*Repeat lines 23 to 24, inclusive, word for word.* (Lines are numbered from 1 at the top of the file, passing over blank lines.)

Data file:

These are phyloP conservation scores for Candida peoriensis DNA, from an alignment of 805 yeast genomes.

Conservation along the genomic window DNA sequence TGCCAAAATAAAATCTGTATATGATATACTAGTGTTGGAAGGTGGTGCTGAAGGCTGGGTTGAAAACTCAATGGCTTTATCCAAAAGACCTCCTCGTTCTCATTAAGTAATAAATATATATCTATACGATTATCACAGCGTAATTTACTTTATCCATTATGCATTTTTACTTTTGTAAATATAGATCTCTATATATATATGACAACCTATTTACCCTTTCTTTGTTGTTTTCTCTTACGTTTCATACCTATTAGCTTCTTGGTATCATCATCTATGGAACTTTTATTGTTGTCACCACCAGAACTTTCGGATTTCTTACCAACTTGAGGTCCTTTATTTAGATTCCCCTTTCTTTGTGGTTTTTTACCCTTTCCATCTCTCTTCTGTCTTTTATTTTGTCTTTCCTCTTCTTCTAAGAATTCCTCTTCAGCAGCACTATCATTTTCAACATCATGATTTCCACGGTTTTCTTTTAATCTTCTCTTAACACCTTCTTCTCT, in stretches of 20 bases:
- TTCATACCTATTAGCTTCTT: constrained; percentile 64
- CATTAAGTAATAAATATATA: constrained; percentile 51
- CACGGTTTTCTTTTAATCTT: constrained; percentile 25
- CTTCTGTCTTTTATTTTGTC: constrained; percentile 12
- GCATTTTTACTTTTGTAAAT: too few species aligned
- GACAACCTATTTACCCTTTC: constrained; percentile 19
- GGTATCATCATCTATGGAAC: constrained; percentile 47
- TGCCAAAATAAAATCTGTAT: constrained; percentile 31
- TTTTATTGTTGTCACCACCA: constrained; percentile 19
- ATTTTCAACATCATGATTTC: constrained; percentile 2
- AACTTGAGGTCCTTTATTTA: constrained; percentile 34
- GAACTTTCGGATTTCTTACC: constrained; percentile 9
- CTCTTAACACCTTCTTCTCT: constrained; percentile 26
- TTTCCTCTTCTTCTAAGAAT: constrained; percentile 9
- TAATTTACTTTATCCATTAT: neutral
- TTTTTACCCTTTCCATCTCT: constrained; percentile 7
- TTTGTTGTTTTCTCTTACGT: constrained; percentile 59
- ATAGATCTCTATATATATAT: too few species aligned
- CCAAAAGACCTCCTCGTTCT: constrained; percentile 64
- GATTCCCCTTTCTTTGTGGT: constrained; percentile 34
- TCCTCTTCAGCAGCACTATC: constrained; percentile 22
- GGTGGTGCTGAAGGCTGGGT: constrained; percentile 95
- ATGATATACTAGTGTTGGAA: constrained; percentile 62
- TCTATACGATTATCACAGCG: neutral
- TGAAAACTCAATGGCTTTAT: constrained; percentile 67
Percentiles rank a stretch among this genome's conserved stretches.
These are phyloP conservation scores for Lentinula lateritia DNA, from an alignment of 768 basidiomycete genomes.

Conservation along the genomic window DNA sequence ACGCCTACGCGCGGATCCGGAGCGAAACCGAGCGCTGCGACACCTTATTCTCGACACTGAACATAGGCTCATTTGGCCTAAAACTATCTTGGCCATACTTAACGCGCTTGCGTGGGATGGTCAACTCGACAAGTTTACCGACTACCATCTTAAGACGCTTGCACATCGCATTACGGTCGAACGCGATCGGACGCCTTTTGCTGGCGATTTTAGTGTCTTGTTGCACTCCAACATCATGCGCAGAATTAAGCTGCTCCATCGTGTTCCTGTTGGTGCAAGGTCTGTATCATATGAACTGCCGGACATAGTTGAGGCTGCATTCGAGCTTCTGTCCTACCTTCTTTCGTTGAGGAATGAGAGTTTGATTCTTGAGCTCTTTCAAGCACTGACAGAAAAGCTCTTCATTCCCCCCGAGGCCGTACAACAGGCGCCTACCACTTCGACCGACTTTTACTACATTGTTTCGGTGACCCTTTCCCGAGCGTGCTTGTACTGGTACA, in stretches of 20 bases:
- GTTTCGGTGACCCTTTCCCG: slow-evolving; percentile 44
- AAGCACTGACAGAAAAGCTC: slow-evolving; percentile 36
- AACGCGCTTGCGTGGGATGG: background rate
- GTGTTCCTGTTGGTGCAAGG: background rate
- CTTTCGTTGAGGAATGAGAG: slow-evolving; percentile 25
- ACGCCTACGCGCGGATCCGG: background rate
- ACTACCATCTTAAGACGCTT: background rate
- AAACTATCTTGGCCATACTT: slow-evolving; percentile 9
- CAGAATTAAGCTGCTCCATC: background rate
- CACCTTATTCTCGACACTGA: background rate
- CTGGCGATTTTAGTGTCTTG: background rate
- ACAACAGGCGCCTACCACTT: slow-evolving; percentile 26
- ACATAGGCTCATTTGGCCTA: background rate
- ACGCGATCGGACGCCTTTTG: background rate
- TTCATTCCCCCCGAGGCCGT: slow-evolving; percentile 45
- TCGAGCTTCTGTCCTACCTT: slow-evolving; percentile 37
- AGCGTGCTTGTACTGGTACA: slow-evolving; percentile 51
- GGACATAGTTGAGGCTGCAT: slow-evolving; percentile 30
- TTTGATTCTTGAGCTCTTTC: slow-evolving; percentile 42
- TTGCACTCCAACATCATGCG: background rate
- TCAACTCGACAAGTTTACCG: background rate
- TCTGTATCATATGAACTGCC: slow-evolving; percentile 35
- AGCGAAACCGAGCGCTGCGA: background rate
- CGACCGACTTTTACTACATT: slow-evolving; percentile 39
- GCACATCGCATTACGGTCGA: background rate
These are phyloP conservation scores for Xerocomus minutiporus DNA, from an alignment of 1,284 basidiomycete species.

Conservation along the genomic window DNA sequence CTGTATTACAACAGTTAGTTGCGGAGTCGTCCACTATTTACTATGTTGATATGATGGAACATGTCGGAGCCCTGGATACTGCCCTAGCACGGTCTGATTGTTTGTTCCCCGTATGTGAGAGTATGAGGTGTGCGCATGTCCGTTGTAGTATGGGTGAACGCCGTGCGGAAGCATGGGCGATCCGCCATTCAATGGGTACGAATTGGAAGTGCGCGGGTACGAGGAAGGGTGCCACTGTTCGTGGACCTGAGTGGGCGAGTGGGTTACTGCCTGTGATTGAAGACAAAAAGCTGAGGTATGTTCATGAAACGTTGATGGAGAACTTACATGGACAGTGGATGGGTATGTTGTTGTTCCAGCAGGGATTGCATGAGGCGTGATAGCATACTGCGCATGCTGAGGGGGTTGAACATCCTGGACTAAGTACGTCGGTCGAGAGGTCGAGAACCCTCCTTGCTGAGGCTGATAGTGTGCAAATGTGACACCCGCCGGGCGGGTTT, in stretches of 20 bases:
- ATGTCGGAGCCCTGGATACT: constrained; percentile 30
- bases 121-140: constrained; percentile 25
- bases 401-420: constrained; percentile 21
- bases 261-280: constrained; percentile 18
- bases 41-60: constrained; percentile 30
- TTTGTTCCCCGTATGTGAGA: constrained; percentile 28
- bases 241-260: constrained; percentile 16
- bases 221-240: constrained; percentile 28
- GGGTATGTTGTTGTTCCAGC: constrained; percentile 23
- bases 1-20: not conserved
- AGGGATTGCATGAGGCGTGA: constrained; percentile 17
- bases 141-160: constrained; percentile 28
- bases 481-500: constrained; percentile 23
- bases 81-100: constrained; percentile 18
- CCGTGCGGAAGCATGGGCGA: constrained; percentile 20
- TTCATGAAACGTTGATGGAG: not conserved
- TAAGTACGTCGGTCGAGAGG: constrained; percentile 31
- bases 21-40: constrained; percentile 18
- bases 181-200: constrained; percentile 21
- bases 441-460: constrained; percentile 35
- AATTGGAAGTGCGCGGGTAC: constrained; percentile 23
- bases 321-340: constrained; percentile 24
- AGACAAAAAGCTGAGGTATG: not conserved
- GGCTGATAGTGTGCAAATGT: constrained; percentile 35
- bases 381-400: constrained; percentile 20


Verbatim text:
- TCCTCTTCAGCAGCACTATC: constrained; percentile 22
- GGTGGTGCTGAAGGCTGGGT: constrained; percentile 95